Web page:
12. gainer

    gainer Subscriber

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    At the time I was using Hyfinol and Super Hypan film, I was working for NASA. I had access to a book which was a compilation of articles translated from Russian which appeared to be mostly translated from English. I guess we wanted to know if they knew what we know. I wish I had that book now, for old times sake. I had need of that book because some of my research projects involved photographic processes. Not their design but their use. We had a lot of fun doing good research on a low budget
     
  13. Tom Hoskinson

    Tom Hoskinson Member

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    The Compact Photo Lab Index, Morgan and Morgan, 1977 lists:

    GAF HYFINOL DEVELOPER
    High energy developer in ready-to-mix single powder form. It produces negatives with extremely fine grain, moderate contrast and maximum image sharpness, without lowering film speed.

    CONTRAST
    Negatives developed in Hyfinol have moderate contrast.

    DEVELOPING TIME
    At 68 deg. F average developing time in Hyfinol is 7 minutes.

    WORKING LIFE
    One gallon unreplenished Hyfinol will uniformly develop about 100 rolls of 120 size film (developing time increase is not required).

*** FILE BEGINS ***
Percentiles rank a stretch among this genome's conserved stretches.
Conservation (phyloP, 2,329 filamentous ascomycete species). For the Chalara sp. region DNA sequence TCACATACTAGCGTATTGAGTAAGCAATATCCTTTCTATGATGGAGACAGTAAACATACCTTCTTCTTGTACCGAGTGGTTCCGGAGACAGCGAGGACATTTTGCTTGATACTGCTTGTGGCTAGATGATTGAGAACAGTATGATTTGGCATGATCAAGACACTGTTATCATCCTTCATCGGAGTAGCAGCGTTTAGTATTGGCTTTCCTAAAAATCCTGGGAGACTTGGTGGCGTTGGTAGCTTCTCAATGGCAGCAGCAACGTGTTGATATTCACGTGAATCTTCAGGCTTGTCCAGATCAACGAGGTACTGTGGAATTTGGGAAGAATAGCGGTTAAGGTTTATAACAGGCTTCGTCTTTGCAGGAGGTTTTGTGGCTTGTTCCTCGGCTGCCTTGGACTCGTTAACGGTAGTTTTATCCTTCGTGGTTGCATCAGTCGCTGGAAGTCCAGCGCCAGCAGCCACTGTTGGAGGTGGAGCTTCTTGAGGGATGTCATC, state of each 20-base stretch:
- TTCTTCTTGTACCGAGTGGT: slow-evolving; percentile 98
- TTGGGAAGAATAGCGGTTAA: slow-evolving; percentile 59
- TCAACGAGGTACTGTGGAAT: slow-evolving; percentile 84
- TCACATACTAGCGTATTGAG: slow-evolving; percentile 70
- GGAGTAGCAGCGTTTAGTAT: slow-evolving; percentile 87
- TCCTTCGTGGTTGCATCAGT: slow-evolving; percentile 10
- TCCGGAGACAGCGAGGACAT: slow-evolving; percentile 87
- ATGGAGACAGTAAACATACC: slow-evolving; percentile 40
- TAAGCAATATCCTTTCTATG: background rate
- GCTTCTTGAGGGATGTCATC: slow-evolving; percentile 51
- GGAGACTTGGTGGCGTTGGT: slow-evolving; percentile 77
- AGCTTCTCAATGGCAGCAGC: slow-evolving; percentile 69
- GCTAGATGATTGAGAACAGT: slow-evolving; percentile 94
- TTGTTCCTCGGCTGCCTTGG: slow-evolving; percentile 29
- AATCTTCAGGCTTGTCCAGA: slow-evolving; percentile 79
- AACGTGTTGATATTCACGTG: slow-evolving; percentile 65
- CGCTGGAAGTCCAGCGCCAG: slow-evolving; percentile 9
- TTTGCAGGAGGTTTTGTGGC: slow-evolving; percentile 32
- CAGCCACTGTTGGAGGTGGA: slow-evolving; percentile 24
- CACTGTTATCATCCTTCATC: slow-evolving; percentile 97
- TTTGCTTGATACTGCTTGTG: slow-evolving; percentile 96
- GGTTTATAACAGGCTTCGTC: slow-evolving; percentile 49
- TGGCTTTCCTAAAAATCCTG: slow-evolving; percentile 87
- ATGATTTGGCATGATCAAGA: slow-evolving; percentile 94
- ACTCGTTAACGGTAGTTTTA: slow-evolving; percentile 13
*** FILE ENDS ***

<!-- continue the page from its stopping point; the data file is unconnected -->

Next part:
STORAGE LIFE
    Unopened package (HYFINOL).............Indefinitely (under 90 deg. F)
    Full bottle, used................................3-6 months
    Partially filled bottle...........................Up to 1 month

    GAF 17M FINE GRAIN METABORATE TANK DEVELOPER appears to share several of HYFINOL's attributes (but must be replenished to maintain capacity and development time). GAF 17M is a Metol/Hydroquinone/Metaborate developer
     
  14. raucousimages

    raucousimages Member

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    Thanks to everyone. I will post results.
    John
     
  15. gainer

    gainer Subscriber

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    Thanks, Tom, for the memories. (I guess that song was written about the same time.) It makes me feel better at my age when something I remember actually happened.